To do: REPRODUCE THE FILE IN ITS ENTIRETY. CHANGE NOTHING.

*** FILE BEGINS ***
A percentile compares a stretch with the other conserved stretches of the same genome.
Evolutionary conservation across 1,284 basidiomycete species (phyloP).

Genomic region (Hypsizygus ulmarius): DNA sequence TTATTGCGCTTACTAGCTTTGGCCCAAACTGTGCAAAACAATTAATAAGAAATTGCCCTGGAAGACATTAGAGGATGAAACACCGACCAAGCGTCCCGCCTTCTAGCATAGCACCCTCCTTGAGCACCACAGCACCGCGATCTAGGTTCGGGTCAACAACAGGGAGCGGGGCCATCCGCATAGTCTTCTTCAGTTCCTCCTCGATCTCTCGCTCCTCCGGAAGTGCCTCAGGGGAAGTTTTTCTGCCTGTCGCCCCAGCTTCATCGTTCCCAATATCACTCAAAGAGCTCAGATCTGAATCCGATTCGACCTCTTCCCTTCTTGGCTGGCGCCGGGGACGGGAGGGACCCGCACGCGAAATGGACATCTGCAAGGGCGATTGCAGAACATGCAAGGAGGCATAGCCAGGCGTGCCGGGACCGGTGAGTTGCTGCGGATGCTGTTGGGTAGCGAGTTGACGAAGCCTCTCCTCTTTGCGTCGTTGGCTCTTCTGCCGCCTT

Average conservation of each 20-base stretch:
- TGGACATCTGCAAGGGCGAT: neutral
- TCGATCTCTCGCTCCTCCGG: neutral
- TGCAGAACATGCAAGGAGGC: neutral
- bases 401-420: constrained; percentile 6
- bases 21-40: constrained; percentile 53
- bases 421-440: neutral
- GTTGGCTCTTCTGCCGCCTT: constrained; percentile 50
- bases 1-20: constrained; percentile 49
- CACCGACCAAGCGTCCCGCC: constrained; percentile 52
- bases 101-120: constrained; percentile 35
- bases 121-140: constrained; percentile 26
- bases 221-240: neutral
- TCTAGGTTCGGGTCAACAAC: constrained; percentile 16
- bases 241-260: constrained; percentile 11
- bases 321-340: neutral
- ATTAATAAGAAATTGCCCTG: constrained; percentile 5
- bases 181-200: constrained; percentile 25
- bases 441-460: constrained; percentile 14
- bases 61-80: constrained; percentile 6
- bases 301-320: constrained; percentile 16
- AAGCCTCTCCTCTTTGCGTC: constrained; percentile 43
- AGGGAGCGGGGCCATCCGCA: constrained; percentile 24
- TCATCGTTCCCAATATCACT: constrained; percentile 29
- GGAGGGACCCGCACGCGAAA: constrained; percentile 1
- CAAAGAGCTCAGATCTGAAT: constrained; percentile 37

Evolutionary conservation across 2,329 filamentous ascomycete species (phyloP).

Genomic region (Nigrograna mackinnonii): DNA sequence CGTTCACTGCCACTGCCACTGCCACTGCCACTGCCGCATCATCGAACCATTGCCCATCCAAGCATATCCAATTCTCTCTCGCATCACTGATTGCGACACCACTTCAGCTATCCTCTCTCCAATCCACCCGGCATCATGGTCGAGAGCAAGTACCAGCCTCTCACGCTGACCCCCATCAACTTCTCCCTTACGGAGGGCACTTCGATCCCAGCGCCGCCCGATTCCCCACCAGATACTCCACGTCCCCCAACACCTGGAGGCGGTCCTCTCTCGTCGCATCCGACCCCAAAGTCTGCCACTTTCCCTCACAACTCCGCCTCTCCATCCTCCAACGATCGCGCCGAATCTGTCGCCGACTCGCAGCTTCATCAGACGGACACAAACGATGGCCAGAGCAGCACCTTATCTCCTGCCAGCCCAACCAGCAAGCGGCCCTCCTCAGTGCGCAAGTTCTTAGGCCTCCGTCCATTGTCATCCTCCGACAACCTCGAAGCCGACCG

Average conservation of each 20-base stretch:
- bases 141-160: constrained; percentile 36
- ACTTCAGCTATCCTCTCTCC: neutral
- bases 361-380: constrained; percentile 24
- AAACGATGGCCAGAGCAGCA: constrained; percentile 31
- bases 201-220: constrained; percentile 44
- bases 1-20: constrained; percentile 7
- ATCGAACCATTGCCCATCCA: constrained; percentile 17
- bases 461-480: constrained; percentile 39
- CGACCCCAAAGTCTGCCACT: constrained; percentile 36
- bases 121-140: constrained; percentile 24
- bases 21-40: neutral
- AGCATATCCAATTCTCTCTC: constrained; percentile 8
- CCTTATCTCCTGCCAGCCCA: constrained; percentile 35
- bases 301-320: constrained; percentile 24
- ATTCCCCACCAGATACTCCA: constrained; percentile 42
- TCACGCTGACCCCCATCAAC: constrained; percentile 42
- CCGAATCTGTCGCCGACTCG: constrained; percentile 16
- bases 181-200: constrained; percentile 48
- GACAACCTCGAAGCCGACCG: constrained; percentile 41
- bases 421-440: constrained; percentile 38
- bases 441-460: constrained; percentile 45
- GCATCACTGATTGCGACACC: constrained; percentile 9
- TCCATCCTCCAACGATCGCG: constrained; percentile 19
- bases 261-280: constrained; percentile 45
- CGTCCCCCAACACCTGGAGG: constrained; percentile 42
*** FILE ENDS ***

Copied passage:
A percentile compares a stretch with the other conserved stretches of the same genome.
Evolutionary conservation across 1,284 basidiomycete species (phyloP).

Genomic region (Hypsizygus ulmarius): DNA sequence TTATTGCGCTTACTAGCTTTGGCCCAAACTGTGCAAAACAATTAATAAGAAATTGCCCTGGAAGACATTAGAGGATGAAACACCGACCAAGCGTCCCGCCTTCTAGCATAGCACCCTCCTTGAGCACCACAGCACCGCGATCTAGGTTCGGGTCAACAACAGGGAGCGGGGCCATCCGCATAGTCTTCTTCAGTTCCTCCTCGATCTCTCGCTCCTCCGGAAGTGCCTCAGGGGAAGTTTTTCTGCCTGTCGCCCCAGCTTCATCGTTCCCAATATCACTCAAAGAGCTCAGATCTGAATCCGATTCGACCTCTTCCCTTCTTGGCTGGCGCCGGGGACGGGAGGGACCCGCACGCGAAATGGACATCTGCAAGGGCGATTGCAGAACATGCAAGGAGGCATAGCCAGGCGTGCCGGGACCGGTGAGTTGCTGCGGATGCTGTTGGGTAGCGAGTTGACGAAGCCTCTCCTCTTTGCGTCGTTGGCTCTTCTGCCGCCTT

Average conservation of each 20-base stretch:
- TGGACATCTGCAAGGGCGAT: neutral
- TCGATCTCTCGCTCCTCCGG: neutral
- TGCAGAACATGCAAGGAGGC: neutral
- bases 401-420: constrained; percentile 6
- bases 21-40: constrained; percentile 53
- bases 421-440: neutral
- GTTGGCTCTTCTGCCGCCTT: constrained; percentile 50
- bases 1-20: constrained; percentile 49
- CACCGACCAAGCGTCCCGCC: constrained; percentile 52
- bases 101-120: constrained; percentile 35
- bases 121-140: constrained; percentile 26
- bases 221-240: neutral
- TCTAGGTTCGGGTCAACAAC: constrained; percentile 16
- bases 241-260: constrained; percentile 11
- bases 321-340: neutral
- ATTAATAAGAAATTGCCCTG: constrained; percentile 5
- bases 181-200: constrained; percentile 25
- bases 441-460: constrained; percentile 14
- bases 61-80: constrained; percentile 6
- bases 301-320: constrained; percentile 16
- AAGCCTCTCCTCTTTGCGTC: constrained; percentile 43
- AGGGAGCGGGGCCATCCGCA: constrained; percentile 24
- TCATCGTTCCCAATATCACT: constrained; percentile 29
- GGAGGGACCCGCACGCGAAA: constrained; percentile 1
- CAAAGAGCTCAGATCTGAAT: constrained; percentile 37

Evolutionary conservation across 2,329 filamentous ascomycete species (phyloP).

Genomic region (Nigrograna mackinnonii): DNA sequence CGTTCACTGCCACTGCCACTGCCACTGCCACTGCCGCATCATCGAACCATTGCCCATCCAAGCATATCCAATTCTCTCTCGCATCACTGATTGCGACACCACTTCAGCTATCCTCTCTCCAATCCACCCGGCATCATGGTCGAGAGCAAGTACCAGCCTCTCACGCTGACCCCCATCAACTTCTCCCTTACGGAGGGCACTTCGATCCCAGCGCCGCCCGATTCCCCACCAGATACTCCACGTCCCCCAACACCTGGAGGCGGTCCTCTCTCGTCGCATCCGACCCCAAAGTCTGCCACTTTCCCTCACAACTCCGCCTCTCCATCCTCCAACGATCGCGCCGAATCTGTCGCCGACTCGCAGCTTCATCAGACGGACACAAACGATGGCCAGAGCAGCACCTTATCTCCTGCCAGCCCAACCAGCAAGCGGCCCTCCTCAGTGCGCAAGTTCTTAGGCCTCCGTCCATTGTCATCCTCCGACAACCTCGAAGCCGACCG

Average conservation of each 20-base stretch:
- bases 141-160: constrained; percentile 36
- ACTTCAGCTATCCTCTCTCC: neutral
- bases 361-380: constrained; percentile 24
- AAACGATGGCCAGAGCAGCA: constrained; percentile 31
- bases 201-220: constrained; percentile 44
- bases 1-20: constrained; percentile 7
- ATCGAACCATTGCCCATCCA: constrained; percentile 17
- bases 461-480: constrained; percentile 39
- CGACCCCAAAGTCTGCCACT: constrained; percentile 36
- bases 121-140: constrained; percentile 24
- bases 21-40: neutral
- AGCATATCCAATTCTCTCTC: constrained; percentile 8
- CCTTATCTCCTGCCAGCCCA: constrained; percentile 35
- bases 301-320: constrained; percentile 24
- ATTCCCCACCAGATACTCCA: constrained; percentile 42
- TCACGCTGACCCCCATCAAC: constrained; percentile 42
- CCGAATCTGTCGCCGACTCG: constrained; percentile 16
- bases 181-200: constrained; percentile 48
- GACAACCTCGAAGCCGACCG: constrained; percentile 41
- bases 421-440: constrained; percentile 38
- bases 441-460: constrained; percentile 45
- GCATCACTGATTGCGACACC: constrained; percentile 9
- TCCATCCTCCAACGATCGCG: constrained; percentile 19
- bases 261-280: constrained; percentile 45
- CGTCCCCCAACACCTGGAGG: constrained; percentile 42